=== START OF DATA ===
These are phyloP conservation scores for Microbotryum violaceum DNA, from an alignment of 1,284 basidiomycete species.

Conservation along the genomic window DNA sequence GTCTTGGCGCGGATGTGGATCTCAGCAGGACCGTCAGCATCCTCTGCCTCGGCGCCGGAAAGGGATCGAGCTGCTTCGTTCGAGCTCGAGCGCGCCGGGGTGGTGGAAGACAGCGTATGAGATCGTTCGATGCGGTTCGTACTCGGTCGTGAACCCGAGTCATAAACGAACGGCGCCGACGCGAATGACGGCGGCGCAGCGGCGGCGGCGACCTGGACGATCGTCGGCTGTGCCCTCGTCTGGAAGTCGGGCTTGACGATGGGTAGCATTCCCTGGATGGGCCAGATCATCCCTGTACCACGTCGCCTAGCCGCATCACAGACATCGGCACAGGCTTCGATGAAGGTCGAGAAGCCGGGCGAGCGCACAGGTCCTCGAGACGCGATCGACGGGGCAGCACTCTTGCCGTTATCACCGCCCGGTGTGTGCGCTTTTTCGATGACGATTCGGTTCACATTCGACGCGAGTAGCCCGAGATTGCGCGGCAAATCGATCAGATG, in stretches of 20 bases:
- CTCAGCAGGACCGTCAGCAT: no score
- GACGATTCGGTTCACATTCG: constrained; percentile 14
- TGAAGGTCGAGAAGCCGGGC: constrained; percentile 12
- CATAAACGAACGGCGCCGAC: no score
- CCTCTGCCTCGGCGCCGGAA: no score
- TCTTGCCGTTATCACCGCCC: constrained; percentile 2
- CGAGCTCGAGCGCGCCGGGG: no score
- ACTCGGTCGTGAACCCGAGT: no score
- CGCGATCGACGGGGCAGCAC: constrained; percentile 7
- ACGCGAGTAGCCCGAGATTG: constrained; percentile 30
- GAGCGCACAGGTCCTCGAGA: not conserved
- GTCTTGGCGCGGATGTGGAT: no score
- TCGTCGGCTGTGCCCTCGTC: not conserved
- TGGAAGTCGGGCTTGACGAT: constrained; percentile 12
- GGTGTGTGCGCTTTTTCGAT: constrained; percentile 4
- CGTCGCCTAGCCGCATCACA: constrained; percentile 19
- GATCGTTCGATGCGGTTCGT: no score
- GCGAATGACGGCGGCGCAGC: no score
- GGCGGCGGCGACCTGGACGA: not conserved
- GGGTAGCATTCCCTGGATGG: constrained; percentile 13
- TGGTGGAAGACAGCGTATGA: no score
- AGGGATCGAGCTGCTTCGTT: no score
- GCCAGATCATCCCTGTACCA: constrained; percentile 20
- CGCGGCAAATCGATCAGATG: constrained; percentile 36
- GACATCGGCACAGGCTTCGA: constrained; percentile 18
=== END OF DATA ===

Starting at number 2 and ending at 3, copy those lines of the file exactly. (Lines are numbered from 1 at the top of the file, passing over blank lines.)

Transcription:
Conservation along the genomic window DNA sequence GTCTTGGCGCGGATGTGGATCTCAGCAGGACCGTCAGCATCCTCTGCCTCGGCGCCGGAAAGGGATCGAGCTGCTTCGTTCGAGCTCGAGCGCGCCGGGGTGGTGGAAGACAGCGTATGAGATCGTTCGATGCGGTTCGTACTCGGTCGTGAACCCGAGTCATAAACGAACGGCGCCGACGCGAATGACGGCGGCGCAGCGGCGGCGGCGACCTGGACGATCGTCGGCTGTGCCCTCGTCTGGAAGTCGGGCTTGACGATGGGTAGCATTCCCTGGATGGGCCAGATCATCCCTGTACCACGTCGCCTAGCCGCATCACAGACATCGGCACAGGCTTCGATGAAGGTCGAGAAGCCGGGCGAGCGCACAGGTCCTCGAGACGCGATCGACGGGGCAGCACTCTTGCCGTTATCACCGCCCGGTGTGTGCGCTTTTTCGATGACGATTCGGTTCACATTCGACGCGAGTAGCCCGAGATTGCGCGGCAAATCGATCAGATG, in stretches of 20 bases:
- CTCAGCAGGACCGTCAGCAT: no score